If it works for the smartphone, why not the TV?
Verizon today unveiled its vision for syncing the Web up with its FiOS TV service, complete with the type of app marketplace that has transformed devices like Apple’s iPhone into everything from a simulation of a beer stein to a glucose meter.
The new Widget Bazaar applications marketplace is launching with free apps from Twitter, Facebook and ESPN in an effort to make TV more interactive, essentially piping the social Web into your television set.
“With FiOS, passive TV becomes social TV, part of the sweeping cultural shift that’s changing how people connect with one another to share ideas, information and entertainment,” Shawn Strickland, Verizon’s (NYSE: VZ) vice president of marketing, said in a statement.
The Twitter app, for instance, enables TV viewers to follow tweets pertaining to the program they’re watching, or to scan through hot and trending topics and create a list of trending topics.
The Facebook tie-in offers a widget where members of the social network can log in using Facebook Connect and update their status to alert their pals that “I Survived a Japanese Game Show” is on and they are not to be bothered.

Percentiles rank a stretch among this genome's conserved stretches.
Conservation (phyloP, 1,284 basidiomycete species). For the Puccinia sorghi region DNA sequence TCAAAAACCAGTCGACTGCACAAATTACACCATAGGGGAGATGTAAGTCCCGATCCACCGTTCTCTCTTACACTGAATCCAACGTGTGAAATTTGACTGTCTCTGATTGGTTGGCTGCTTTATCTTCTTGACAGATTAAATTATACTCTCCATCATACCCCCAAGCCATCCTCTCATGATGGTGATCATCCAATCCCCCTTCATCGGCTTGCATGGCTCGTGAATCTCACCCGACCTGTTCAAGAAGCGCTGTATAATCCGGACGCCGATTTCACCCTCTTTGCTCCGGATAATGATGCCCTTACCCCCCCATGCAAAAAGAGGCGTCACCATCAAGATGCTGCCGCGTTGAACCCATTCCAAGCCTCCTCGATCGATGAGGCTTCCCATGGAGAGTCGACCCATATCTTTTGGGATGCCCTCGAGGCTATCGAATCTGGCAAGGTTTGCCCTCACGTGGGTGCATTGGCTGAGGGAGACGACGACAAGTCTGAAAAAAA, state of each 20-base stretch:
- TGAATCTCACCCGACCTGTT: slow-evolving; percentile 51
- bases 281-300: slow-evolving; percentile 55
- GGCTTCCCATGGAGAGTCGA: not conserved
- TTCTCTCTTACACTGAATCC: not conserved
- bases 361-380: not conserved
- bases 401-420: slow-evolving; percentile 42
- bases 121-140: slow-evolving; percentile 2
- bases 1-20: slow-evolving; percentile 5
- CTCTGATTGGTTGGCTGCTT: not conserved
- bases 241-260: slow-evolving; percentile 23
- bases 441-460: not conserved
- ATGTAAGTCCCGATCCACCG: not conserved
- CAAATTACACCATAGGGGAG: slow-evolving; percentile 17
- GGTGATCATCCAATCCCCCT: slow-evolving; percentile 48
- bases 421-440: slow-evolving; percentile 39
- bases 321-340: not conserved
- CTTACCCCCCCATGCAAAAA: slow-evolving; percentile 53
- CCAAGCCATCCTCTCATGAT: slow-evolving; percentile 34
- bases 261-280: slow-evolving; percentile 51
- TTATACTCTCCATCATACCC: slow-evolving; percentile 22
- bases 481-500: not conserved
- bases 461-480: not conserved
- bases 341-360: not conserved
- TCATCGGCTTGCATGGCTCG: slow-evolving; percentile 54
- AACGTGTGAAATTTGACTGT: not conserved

The experience of Facebook and Twitter on a FiOS-connected TV is going to be a pared-down version of the services people are used to on the Internet. As they’re launching today, people won’t be able to access their individual Twitter accounts and post messages. Similarly, with the Facebook widget, users actions are limited to status updates and viewing photos on their friends’ profile pages.
ESPN’s contribution is a widget that enables Fantasy Football players to check their points and access stats on the screen.
But those are only the beginning. Verizon is planning to release a software development kit (SDK) to enable developers to build their own applications, either for free or at a cost, that would become accessible to any FiOS subscriber through the set-top box.
However, unlike the mobile app stores, Verizon is limiting the SDK to a select group of developers in an effort to retain control over the content, which means that the Widget Bazaar is unlikely to balloon into a hub like Apple’s app store, where users have their pick of tens of thousands of applications to spruce up their iPhones.
A company spokeswoman told InternetNews.com that the SDK, which will use the Lua programming language, will likely be released later this summer.
In addition to the Widget Bazaar, Verizon has also partnered with online video hubs blip.tv, Dailymotion and Veoh to connect their libraries of user-generated content with its DVR service so DVR subscribers will be able to search and view Web videos on their TVs. Verizon is also rolling out a My Videos feature that allows DVR subscribers to view videos stored on their PCs on their TV.